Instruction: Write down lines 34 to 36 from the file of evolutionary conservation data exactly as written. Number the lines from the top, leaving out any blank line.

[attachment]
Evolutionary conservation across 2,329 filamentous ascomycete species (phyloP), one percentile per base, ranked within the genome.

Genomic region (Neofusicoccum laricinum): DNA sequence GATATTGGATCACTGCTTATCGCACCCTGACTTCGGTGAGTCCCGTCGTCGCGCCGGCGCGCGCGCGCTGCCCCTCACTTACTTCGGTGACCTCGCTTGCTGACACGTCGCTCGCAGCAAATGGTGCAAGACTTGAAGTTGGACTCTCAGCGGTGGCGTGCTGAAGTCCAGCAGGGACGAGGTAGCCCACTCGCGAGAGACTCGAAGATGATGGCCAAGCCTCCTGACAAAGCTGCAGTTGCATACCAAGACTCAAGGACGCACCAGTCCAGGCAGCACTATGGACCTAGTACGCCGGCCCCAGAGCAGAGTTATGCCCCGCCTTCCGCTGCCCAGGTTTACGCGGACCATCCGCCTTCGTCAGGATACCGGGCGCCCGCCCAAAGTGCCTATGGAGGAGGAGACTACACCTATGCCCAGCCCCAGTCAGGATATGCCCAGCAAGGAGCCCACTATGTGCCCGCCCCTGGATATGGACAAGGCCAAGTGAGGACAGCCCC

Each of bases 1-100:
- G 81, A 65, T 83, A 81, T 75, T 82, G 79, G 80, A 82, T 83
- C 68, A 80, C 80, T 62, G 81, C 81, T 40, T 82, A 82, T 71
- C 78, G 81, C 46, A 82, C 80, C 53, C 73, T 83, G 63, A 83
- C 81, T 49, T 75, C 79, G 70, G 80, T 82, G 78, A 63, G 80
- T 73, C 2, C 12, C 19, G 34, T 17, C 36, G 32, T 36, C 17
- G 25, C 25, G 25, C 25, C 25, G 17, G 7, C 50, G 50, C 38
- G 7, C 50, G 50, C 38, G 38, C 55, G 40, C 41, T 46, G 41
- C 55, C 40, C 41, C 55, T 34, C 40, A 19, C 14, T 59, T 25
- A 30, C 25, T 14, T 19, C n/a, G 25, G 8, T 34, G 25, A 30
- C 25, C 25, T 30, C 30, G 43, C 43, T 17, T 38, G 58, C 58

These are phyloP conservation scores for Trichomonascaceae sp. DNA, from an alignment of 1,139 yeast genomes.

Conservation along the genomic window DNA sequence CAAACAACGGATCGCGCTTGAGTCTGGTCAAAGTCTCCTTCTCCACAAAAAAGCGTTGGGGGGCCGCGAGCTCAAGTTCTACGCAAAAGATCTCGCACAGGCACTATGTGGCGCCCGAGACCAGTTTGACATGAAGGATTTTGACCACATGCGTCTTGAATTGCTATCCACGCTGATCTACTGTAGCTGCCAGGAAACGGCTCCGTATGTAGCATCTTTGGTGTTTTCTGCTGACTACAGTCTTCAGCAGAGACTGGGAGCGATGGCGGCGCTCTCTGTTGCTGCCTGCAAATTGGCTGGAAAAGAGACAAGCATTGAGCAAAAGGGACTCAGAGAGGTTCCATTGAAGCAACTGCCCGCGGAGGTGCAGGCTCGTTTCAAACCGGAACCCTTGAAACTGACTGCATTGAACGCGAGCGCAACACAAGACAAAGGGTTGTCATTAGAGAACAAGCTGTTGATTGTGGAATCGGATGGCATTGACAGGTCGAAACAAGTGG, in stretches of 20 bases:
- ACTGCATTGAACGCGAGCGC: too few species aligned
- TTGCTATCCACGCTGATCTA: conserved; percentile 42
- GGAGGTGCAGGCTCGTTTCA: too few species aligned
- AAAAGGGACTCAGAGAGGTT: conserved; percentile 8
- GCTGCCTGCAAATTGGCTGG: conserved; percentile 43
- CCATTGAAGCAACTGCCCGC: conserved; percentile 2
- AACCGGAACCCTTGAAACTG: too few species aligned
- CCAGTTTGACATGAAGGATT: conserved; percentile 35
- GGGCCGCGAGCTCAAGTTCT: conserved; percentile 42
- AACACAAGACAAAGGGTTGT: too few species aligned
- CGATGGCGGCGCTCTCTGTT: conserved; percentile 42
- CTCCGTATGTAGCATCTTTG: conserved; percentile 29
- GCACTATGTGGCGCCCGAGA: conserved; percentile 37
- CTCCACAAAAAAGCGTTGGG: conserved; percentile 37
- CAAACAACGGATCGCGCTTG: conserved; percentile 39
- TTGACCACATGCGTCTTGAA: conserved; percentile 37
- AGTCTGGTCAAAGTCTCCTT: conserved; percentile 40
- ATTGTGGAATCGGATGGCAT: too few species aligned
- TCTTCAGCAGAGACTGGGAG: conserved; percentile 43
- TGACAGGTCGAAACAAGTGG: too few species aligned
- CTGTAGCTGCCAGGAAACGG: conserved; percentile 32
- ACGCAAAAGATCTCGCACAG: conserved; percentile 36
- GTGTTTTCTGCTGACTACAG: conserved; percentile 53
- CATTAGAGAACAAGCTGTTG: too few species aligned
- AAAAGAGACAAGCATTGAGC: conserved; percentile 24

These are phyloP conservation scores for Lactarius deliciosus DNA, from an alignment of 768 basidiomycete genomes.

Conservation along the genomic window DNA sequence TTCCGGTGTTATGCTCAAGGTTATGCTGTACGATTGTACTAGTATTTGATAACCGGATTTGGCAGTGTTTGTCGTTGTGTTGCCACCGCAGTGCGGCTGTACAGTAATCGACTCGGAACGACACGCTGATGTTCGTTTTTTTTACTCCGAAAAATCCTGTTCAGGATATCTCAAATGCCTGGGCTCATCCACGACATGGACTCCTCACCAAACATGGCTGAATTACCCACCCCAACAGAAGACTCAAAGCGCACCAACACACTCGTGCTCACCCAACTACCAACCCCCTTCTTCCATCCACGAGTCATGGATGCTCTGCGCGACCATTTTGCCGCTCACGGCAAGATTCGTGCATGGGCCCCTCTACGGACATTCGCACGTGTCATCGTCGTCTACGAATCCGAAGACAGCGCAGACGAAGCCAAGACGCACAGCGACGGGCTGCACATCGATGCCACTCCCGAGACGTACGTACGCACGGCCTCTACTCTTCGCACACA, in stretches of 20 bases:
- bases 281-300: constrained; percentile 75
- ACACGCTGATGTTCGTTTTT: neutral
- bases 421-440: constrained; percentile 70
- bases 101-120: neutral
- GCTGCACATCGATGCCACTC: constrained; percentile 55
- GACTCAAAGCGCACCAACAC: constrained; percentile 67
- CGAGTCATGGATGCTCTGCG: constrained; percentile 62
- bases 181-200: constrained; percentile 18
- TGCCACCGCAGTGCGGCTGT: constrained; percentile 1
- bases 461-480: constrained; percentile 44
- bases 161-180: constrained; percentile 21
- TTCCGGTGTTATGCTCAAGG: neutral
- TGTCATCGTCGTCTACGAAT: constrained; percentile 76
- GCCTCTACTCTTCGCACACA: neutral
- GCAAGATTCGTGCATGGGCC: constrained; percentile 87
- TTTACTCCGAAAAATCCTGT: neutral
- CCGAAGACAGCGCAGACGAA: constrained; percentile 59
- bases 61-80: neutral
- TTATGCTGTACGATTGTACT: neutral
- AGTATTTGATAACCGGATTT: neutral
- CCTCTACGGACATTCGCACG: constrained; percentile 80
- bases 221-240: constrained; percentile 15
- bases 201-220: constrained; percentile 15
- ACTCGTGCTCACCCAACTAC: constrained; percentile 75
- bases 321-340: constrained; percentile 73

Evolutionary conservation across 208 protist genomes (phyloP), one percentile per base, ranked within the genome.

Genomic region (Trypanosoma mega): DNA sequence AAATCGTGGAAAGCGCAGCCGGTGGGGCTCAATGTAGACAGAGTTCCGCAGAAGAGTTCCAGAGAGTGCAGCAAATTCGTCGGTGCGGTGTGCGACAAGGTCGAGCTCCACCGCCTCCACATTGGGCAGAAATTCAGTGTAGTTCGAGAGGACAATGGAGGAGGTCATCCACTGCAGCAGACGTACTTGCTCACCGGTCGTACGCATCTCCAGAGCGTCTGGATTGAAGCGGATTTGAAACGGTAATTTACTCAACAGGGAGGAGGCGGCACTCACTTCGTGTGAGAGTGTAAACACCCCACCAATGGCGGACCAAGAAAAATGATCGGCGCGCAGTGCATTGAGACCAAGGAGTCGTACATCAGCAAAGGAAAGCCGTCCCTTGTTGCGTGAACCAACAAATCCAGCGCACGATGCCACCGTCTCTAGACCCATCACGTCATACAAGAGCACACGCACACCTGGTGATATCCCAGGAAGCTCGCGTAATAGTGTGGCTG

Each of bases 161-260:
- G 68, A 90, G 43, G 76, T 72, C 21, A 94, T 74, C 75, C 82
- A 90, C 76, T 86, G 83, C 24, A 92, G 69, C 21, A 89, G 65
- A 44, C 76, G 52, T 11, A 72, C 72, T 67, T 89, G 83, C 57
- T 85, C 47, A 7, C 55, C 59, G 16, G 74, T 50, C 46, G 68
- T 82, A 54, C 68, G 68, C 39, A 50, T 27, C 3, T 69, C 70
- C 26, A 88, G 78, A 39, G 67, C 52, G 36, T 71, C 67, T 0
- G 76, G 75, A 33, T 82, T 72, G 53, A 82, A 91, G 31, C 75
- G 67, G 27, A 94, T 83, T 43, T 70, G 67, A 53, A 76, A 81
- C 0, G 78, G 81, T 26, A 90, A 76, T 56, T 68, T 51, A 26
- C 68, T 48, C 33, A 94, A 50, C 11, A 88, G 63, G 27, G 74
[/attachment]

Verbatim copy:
- TCTTCAGCAGAGACTGGGAG: conserved; percentile 43
- TGACAGGTCGAAACAAGTGG: too few species aligned
- CTGTAGCTGCCAGGAAACGG: conserved; percentile 32